[lpi-discuss] What's New in the SUSE Linux Enterprise Desktop
ross at brunson.org
Sun Apr 23 10:16:16 EDT 2006
On Apr 23, 2006, at 4:47 AM, Anselm Lingnau wrote:
Wow, in your high-school yearbook did the caption under your picture
"Most likely to climb a tower with a scoped rifle someday"?
Lighten up a little, it's all just a bunch of ones and zeros anyway.
> Yes, if you're willing to run closed, proprietary, crash-prone
> drivers from nVidia or ATI. Great »open source« desktop, indeed.
And the alternative is to run at 640x480 on the wonderful Open Source
drivers that someone hacked together on their own??? I don't know
about anyone else, but I have better things to do than tilt at the
windmills of ATI and NVidia, if the drivers load and work, I couldn't
care much less about if they are binary or source. If I REALLY don't
like what they do, I can refuse to own or operate any systems that
would force me to use their hardware, but that's ridiculous.
> If you believe that all that has so far kept people from adopting
> Linux on the
> desktop is the absence of utterly extraneous eye-candy à la Compiz/
> XGL, then
> I suggest you think again.
Evan's example of the Kororaa distro is very apt, it lets people try
something new and get excited about it, which if you check with any
user community they could care less about anything truly technical
such as LDAP's ability to integrate with the PAM modules on their
systems, they just want something that makes can take them out of the
dull, drab grind of their existence, and if it takes spinning
desktops and Expose-like functions to do that, I'm all for it.
> I could list a dozen things that would be more
> worth improving on the desktop, without even having to *start*
> thinking hard.
Oh? Were we talking about the entirety of the improvements that have
been made to the desktop? If you look at the listing of improvements
I posted, you'll see that the finished product adds pivot tables,
complete VBA Macro support, iPod and other player support, along with
In XGL/Compiz's defense, how about the fact that I can now easily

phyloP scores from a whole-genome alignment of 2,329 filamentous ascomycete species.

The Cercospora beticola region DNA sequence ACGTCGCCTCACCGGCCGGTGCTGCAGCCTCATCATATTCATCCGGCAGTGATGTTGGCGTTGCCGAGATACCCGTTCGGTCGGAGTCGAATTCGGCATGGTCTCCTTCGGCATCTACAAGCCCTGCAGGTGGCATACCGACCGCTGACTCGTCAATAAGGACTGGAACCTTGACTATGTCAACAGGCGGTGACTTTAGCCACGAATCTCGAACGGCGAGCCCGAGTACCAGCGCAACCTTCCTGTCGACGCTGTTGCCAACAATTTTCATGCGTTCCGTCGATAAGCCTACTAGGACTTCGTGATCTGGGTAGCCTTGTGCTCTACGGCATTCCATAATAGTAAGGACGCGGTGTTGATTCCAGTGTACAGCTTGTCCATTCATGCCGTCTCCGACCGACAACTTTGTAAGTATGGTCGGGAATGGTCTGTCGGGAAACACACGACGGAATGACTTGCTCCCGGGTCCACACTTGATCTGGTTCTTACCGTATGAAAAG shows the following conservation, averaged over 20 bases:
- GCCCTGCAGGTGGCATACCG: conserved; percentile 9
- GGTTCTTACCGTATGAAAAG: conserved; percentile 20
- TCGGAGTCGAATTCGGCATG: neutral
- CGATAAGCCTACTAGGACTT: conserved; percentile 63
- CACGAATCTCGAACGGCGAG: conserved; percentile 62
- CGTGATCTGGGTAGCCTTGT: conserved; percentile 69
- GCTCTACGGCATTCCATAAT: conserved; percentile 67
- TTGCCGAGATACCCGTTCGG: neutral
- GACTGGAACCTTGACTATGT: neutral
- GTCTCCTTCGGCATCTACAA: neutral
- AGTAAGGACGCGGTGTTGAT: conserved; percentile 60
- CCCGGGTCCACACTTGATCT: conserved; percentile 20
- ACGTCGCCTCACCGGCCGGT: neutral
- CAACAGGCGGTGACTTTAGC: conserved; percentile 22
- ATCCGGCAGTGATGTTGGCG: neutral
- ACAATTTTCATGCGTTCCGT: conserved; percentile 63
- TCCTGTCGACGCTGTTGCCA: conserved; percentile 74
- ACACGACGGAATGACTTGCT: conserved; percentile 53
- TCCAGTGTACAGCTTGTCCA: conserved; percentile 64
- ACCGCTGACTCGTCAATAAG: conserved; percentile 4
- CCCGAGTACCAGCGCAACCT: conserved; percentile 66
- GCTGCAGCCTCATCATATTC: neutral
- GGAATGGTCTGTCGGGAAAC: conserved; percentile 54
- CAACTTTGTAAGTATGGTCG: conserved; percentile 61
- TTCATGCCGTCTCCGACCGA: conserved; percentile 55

switch desktops without having to move my hands from the keyboard, or
that I can now use Alt-Tab to peruse my open apps, and see the
CONTENTS of the app window, allowing me to pick the right Firefox
session out of the 20 or so, or that I can now easily see all open
apps and choose among them quickly all on one screen? Heck, I was
the biggest skeptic at first, but now I use the above things
routinely all day long, and it really does make a small difference.
> (Then again I wouldn't be surprised if you turn out to be right --
> but that
> doesn't say much for our users, if they're willing to put up with
> all sorts
> of other atrocities just because they get to rotate their virtual
> desktops on
> the sides of a cube in real-time while watching a DVD video in a
> window that
> oozes across the edge, Dali-style. Personally I need these
> »features« about
> as much as I need a hole in my head.
Heh, it's all about how you can get people to care about something.
Just think if all beer commercials were to tout a list of the
ingredients, how the beer is brewed and then feature a series of
quotes about how wonderful this beer is and you should buy some
today. Yawn. Instead, the male animal being what it is, they mix
in a little eye-candy (aka comely females in skimpy swimsuits) and
suddenly they have the attention of the majority of the target
market. It's called marketing, and sometimes people don't care about
things unless you GIVE them something to care about.
Bottom Line: We can natter on all day about enhanced email clients,
USB support and pivot tables, but that same stupid spinning cube and
the other enhancements to the desktop have generated more interest in
Linux on the Desktop in the last 3 months than I have seen in the
last 3 years. I don't care if we have to show them the desktop
rolling on it's axis like a Vegas slot machine component, if it helps
them get excited about it, I'm for it. Once they get involved,
they'll still have to do the due diligence of making sure it's got a
good ROI for deployment, but at least they ARE looking at Linux for
the Desktop finally.
> Give me a better e-mail client any day,
Evan said it best, this isn't a zero-sum game, if you want a better
email client, then go give some structure to those development
communities, I am sure they will appreciate the renewed leadership...
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